31st > December > 2007 Archive
Sony has decided to drop its rear-projection TV business worldwide in order to focus instead on two flat-panel technologies - liquid crystal display (LCD) and organic light-emitting diode (OLED).
Russia's rival to the American Global Positioning System (GPS) satnav constellation successfully launched three more satellites on Xmas day, which will bring it to a total of 18 operational spacecraft. Mirroring the popularity of consumer GPS-enabled devices in the West, Russian developers demonstrated GLONASS based car satnav to Russian premier Vladimir Putin on Saturday. It was also announced that GLONASS pet tracker devices would debut in 2008.
The bill for airlifting two belligerents from the US-run Amundsen-Scott South Pole station which on Xmas Day hosted some decidedly unseasonal fisticuffs is "at least" £45k, according to the Telegraph.
Japan-based Fujitsu has announced that it will end production of plasma screens due to poor profitability. The company was the first to commercially introduce this technology in 1992, but sales of plasma TVs have been falling behind those for LCDs.
Security researchers have hacked into a Nintendo Wii game console to run their own code in a move that makes it far easier to develop homebrew games for the popular gaming device.
Game Group Plc has ratcheted up its profit expectations for the fiscal year ended 31 January 2008 buoyed by strong sales in the run up to Christmas.
Government-backed sociologists are aiming to pin economic status, crime and beliefs on our genes in a new £15m survey of 100,000 Britons.
Former world power and current CCTV capital of the universe the UK has been fingered as the worst place in Europe if you fancy a little bit of privacy.
Australia's newly elected Labor government is pushing plans that would make it mandatory for local ISPs to install porn-blocking filters, offering "clean" internet feeds as a preferred option.
Japanese rail operator Central Japan Railway Co. (JR Central) has announced it will build the world's fastest maglev system, with 310mph (500km/h) vehicles running along a 180-mile (290km) track between Tokyo and central Japan.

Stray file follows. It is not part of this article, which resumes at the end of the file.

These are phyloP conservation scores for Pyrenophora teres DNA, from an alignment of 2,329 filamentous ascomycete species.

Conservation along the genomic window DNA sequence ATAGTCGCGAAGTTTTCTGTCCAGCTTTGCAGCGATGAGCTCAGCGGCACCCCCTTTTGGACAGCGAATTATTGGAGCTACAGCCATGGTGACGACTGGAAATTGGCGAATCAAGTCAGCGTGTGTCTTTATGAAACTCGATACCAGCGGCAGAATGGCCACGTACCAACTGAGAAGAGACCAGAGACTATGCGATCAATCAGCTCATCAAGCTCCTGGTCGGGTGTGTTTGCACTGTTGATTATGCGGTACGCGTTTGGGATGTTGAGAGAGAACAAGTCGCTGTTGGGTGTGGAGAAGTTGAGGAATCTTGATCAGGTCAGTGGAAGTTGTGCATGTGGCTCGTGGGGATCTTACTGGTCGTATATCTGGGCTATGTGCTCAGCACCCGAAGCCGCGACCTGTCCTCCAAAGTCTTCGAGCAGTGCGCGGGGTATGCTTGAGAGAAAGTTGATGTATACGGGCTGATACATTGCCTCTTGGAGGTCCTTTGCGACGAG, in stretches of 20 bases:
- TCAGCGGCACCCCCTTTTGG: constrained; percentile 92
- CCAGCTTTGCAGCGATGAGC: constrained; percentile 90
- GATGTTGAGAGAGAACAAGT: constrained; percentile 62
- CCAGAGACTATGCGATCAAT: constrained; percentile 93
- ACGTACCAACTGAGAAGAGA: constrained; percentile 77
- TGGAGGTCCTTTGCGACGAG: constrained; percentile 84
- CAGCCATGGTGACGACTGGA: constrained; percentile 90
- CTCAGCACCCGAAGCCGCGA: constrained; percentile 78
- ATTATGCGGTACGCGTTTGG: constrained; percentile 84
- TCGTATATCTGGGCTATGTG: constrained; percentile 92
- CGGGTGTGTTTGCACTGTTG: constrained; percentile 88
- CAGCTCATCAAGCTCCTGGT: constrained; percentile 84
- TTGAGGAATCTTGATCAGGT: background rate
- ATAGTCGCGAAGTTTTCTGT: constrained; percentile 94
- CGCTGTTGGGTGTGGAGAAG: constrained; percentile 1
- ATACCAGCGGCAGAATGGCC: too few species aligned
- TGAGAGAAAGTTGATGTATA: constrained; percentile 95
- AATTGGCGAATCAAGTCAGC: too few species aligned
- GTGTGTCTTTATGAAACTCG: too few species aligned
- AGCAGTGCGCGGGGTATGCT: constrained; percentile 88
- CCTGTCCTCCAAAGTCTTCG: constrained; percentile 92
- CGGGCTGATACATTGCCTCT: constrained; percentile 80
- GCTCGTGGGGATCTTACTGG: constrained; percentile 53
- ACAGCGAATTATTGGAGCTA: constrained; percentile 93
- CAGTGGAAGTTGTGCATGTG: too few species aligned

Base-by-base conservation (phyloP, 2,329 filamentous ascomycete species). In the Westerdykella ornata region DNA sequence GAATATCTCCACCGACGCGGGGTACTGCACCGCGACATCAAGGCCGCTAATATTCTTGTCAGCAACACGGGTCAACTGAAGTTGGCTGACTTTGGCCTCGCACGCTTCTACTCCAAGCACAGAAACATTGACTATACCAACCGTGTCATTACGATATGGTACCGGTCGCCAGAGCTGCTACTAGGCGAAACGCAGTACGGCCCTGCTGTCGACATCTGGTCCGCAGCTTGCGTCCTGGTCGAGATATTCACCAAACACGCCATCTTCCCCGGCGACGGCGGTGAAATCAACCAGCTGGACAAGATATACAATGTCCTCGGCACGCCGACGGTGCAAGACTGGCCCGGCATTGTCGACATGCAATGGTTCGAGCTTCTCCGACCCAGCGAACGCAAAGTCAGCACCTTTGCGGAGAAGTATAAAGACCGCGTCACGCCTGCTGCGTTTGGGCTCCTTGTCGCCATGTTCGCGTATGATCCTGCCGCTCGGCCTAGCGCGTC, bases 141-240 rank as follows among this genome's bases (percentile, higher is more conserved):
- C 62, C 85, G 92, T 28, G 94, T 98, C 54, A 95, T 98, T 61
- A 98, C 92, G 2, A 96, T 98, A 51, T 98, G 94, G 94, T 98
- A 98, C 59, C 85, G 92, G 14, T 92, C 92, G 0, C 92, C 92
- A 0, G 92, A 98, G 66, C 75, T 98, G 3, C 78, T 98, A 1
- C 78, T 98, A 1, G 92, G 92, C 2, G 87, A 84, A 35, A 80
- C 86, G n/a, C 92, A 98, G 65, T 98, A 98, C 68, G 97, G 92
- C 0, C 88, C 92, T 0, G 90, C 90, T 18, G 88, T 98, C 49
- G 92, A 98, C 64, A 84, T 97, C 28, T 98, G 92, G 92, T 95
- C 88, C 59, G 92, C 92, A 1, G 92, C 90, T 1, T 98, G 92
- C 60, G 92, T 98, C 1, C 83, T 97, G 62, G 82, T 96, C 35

A 29-year-old Washington driver who last Thursday night drifted into the oncoming lane before crashing into a light pole failed to convince police officers that flying dinosaurs were to blame, HeraldNet reports.
British ministers will approve plans for a new generation of UK nuclear power plants in the new year, according to a report in the Independent newspaper.
UpdatedThis story was updated with a statement from CA on 2 January
UpdatedThe Recording Industry Ass. of America (RIAA) has began a legal spat with a man who copied CDs he had bought onto his computer.
New York City is suffering a bedbug epidemic which has provoked a huge rise in reports of the nocturnal bloodsuckers, the New York Daily News reports.
Battered unix patent warrior SCO has been booted from the Nasdaq after it lost an appeal against delisiting by the New York technology market.
Vodafone boss Arun Sarin could be cashing in £45m, in shares and options, if he can keep Vodafone on an even keel until summer 2009. Even if he jumps ship now he could sell off what he already owns for a tidy £10m.
For only three quid a shot over-excited Red Dwarf fans can see 25-second cartoons of their favourite bits, newly animated by Pitch Entertainment, and packaged with three ring tones comprised of quotes from the series.
The old School Virus writers (VXers) scene is dying a death, according to Symantec.
Vonage and Nortel have agreed to settle their patent differences with an exchange of licenses, and no money changing hands, ending a year of litigation for Vonage and clearing the decks before 2008.
A US father got a lot more than he bargained for when he bought each of his three kids an MP3 player from Walmart for Christmas. One of the devices was preloaded with pornography and explicit songs.
In a development which may mean good or bad news for the partly-eaten-fruit-themed prestige computer firm, it has been revealed over the festive season that the US Army is increasing its use of Apple Macs.
Microsoft has confirmed that its recently released Windows Home Server OS can corrupt data if users are reckless enough to put it under extreme loads.